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Herpesvirus infections

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Follow the links below to find our information partners' articles about herpesvirus infections.

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Last reviewed: April 2020


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Roseola | SA Health

Roseola is caused by human herpes virus-6 (HHV-6) - almost all children have been infected by the age of two

Read more on SA Health website

Genital Herpes | Family Planning NSW

Genital herpes is a common sexually transmitted infection (STI) caused by the herpes simplex virus (HSV). There are two types of herpes simplex virus.

Read more on Family Planning NSW website

Herpes simplex virus 1 & 2 - Lab Tests Online AU

The herpes simplex virus is transmitted through direct contact, which can include kissing; vaginal, oral, or anal sex; or other skin-to-skin contact

Read more on Lab Tests Online AU website

Epstein-Barr Virus Antibodies - Lab Tests Online AU

Epstein-Barr virus (EBV) are a group of tests that are ordered to help diagnose a current, recent, or past EBV infection

Read more on Lab Tests Online AU website

Cytomegalovirus (CMV) infection | SA Health

Cytomegalovirus (CMV) infection in children and adults is usually without symptoms but the infection is thought to remain for life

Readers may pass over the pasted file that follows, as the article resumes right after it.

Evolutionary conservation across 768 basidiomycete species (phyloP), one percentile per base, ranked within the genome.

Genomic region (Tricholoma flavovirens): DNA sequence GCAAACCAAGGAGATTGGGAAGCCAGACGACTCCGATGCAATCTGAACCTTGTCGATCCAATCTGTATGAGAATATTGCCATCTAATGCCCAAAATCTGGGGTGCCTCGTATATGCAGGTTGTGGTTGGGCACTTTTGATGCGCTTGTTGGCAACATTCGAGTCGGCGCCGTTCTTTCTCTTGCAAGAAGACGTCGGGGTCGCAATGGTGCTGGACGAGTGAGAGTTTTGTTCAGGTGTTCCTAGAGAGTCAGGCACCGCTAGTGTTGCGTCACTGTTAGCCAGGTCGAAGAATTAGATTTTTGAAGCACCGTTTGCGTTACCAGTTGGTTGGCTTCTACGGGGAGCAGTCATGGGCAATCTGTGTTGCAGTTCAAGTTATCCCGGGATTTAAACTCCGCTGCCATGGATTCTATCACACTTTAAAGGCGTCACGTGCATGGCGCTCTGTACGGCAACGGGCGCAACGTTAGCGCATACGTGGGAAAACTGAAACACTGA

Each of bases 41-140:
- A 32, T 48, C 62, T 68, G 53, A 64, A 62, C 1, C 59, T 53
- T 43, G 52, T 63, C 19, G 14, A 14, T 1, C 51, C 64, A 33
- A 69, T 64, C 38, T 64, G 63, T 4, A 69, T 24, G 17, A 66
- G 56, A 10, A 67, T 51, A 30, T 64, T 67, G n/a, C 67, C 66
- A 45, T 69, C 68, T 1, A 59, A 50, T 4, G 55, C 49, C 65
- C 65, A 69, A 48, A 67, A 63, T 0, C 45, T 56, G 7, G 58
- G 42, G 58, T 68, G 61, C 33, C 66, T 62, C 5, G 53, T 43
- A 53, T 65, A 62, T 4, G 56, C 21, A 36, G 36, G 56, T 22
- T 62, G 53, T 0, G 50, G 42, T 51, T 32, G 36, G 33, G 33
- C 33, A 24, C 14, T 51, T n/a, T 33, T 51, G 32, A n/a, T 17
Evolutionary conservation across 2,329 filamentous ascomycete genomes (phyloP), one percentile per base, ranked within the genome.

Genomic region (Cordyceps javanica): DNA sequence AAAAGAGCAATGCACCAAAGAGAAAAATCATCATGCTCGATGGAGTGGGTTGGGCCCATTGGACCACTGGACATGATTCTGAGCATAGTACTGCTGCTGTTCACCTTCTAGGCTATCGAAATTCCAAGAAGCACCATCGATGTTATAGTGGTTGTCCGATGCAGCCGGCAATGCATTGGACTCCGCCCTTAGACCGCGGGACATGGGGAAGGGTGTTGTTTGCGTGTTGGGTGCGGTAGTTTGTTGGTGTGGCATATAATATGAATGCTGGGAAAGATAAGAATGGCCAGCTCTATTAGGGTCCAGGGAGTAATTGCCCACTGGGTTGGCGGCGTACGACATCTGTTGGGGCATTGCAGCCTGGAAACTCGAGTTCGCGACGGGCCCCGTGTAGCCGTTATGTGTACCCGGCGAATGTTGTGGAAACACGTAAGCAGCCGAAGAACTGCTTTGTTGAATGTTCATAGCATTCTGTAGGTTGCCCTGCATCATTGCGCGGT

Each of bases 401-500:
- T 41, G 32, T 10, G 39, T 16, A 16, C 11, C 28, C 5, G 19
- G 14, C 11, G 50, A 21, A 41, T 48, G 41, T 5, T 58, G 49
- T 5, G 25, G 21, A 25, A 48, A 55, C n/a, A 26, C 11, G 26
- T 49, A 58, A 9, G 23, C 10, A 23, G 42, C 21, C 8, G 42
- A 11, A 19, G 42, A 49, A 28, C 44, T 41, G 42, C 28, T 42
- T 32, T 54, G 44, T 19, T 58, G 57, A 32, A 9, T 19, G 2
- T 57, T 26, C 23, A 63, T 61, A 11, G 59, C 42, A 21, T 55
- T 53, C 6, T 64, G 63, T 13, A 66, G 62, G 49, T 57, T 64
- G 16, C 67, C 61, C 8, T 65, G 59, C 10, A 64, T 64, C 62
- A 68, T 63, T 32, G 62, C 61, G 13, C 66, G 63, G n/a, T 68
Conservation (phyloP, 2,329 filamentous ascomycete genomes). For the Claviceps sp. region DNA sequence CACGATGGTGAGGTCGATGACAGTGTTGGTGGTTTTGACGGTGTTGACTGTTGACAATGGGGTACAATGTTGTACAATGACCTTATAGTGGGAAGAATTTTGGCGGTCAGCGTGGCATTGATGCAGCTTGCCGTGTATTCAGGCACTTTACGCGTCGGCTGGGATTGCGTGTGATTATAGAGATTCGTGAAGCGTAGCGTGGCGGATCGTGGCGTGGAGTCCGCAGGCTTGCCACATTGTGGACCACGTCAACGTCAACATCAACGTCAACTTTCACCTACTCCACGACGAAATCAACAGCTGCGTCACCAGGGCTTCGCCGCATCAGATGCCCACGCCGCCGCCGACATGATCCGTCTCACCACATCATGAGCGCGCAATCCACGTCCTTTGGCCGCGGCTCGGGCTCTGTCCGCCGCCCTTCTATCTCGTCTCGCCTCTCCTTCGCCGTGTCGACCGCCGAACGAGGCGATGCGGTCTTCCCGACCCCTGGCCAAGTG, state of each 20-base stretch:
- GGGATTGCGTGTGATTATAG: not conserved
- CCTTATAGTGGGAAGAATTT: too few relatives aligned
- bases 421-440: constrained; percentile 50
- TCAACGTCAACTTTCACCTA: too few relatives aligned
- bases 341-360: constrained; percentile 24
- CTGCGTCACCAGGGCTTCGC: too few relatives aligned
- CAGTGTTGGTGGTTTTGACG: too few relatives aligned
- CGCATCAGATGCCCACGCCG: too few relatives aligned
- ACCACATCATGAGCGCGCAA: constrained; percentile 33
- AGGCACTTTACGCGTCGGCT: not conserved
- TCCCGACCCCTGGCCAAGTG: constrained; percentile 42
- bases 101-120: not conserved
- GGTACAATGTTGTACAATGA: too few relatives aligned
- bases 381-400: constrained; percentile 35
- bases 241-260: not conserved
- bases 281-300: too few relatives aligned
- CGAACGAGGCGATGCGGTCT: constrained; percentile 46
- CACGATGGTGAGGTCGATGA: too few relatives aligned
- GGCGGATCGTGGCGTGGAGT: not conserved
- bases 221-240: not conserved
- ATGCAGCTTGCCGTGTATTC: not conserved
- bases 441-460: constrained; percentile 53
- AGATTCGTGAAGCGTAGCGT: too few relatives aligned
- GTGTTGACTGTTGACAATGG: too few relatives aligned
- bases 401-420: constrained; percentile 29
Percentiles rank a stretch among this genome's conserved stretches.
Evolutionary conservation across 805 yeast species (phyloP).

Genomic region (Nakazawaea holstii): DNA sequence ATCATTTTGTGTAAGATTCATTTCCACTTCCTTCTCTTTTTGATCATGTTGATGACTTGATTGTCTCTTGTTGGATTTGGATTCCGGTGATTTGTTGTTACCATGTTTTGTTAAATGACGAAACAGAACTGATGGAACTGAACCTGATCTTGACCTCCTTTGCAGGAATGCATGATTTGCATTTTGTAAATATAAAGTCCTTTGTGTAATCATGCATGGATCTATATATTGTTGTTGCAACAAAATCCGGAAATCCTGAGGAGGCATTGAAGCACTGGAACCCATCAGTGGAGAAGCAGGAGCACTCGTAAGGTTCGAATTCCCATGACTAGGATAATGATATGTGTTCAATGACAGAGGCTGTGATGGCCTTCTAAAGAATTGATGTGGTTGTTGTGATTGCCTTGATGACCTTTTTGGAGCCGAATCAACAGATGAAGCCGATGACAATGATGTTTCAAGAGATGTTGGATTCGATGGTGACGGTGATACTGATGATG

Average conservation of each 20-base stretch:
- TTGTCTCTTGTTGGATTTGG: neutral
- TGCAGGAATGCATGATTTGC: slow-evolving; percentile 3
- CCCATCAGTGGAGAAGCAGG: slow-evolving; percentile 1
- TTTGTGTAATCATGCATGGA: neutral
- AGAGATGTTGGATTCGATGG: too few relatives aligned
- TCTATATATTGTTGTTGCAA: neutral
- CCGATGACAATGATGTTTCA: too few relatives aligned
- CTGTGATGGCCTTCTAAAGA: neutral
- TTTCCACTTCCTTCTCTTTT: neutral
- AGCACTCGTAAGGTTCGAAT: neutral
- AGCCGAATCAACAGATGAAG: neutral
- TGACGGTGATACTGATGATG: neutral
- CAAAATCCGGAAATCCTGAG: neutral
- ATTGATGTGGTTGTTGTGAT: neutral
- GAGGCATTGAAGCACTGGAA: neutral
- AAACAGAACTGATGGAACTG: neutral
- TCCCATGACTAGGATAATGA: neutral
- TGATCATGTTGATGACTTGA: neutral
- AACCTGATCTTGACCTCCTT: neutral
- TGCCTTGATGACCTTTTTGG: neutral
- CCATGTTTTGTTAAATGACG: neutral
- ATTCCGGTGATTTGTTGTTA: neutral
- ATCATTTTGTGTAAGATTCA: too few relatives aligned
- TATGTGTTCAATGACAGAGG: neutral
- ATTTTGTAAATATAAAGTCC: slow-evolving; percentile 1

Read more on SA Health website

Cold sores - Better Health Channel

Cold sores are blisters around the mouth and nose, caused by the herpes simplex virus.

Read more on Better Health Channel website

Glandular fever - Better Health Channel

Glandular fever is most common among high school and university students, but young children can also become infected by saliva on toys, shared cups, or the hands of carers.

Read more on Better Health Channel website

Cold sores | SA Health

Herpes simplex virus type 1 (HSV1) causes cold sores on the face or lips - it is spread by skin or mucous membrane contact with infected saliva

Read more on SA Health website

Cold sores in pregnancy

It's important to protect your baby from cold sores (the herpes simplex virus, or 'HSV'). Here's what you need to know about cold sores during pregnancy, birth and breastfeeding.

Read more on Pregnancy, Birth & Baby website

Infectious mononucleosis fact sheet - Fact sheets

Infectious Mononucleosis fact sheetInfectious mononucleosis mostly affects teenagers and young adults. The disease is spread through saliva and can cause fever, sore throat, and swollen lymph nodes.

Read more on NSW Health website

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